The Nevada Senate passed a bill that would give the state’s Electoral College votes to the winner of the popular vote. Now the legislation will be sent to the desk of Gov. Steve Sisolak (D).
The state Senate passed the measure on a 12-8 vote on Tuesday, according to the CNN network.
If Sisolak signs the measure into law, Nevada would become the latest state to join the National Popular Vote interstate compact. This is an agreement among a number of states to give their Electoral College votes to whichever presidential candidate wins the popular vote.
Currently, 14 states and the District of Columbia have passed legislation to join the pact, which will only take effect if a number of states holding the majority of the Electoral College’s 538 electoral votes join the agreement.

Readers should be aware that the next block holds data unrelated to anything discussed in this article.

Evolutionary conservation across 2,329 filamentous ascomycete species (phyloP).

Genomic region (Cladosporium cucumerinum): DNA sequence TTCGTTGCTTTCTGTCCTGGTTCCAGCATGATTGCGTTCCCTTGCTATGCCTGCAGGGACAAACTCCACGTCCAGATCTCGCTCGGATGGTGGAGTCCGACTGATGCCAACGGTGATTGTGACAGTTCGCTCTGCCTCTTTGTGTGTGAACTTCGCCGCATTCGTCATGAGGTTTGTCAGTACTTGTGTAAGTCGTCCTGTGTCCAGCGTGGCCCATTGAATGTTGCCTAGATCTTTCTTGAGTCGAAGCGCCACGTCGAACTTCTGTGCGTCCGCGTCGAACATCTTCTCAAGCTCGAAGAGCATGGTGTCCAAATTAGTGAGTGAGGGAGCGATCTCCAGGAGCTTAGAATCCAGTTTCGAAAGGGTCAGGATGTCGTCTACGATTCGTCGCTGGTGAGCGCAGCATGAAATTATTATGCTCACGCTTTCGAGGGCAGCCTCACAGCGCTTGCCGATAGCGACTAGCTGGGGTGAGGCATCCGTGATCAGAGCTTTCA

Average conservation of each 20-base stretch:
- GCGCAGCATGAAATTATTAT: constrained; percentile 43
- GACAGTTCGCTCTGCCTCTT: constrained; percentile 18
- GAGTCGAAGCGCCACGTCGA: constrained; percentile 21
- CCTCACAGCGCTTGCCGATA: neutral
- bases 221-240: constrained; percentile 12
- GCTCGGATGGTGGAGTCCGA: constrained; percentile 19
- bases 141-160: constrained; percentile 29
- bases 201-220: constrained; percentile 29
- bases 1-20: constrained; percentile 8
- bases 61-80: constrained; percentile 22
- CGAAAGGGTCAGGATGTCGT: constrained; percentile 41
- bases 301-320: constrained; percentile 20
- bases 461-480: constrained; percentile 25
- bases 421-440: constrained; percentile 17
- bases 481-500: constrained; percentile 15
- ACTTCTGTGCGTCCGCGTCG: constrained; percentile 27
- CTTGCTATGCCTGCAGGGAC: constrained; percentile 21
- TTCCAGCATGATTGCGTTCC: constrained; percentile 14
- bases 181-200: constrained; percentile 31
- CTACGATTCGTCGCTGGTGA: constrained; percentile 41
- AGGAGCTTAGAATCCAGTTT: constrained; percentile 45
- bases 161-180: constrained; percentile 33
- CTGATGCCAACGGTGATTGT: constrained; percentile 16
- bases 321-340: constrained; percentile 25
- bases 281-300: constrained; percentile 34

The total is currently at 189 and Nevada’s six electoral votes would boost the number to 195, CNN reported.
Lawmakers in Maine passed a similar bill earlier this month and it currently waits to either be signed or vetoed by Maine Gov. Janet Mills (D).
There have only been five instances where a presidential candidate has been elected without winning the popular vote since the Electoral College was created in 1787.
It was in the most recent election that President Trump won office in the 2016 election after losing the popular vote to former Secretary of State Hillary Clinton by nearly 3 million votes. However, Trump won the election after he managed to secure 304 electoral votes.
Where do you stand on this controversial issue? Would you support changing the system so that the popular vote always carries the weight of the election? Let us know where you stand on this issue. We look forward to seeing your comments in the section just below this article.
Credit: The Hill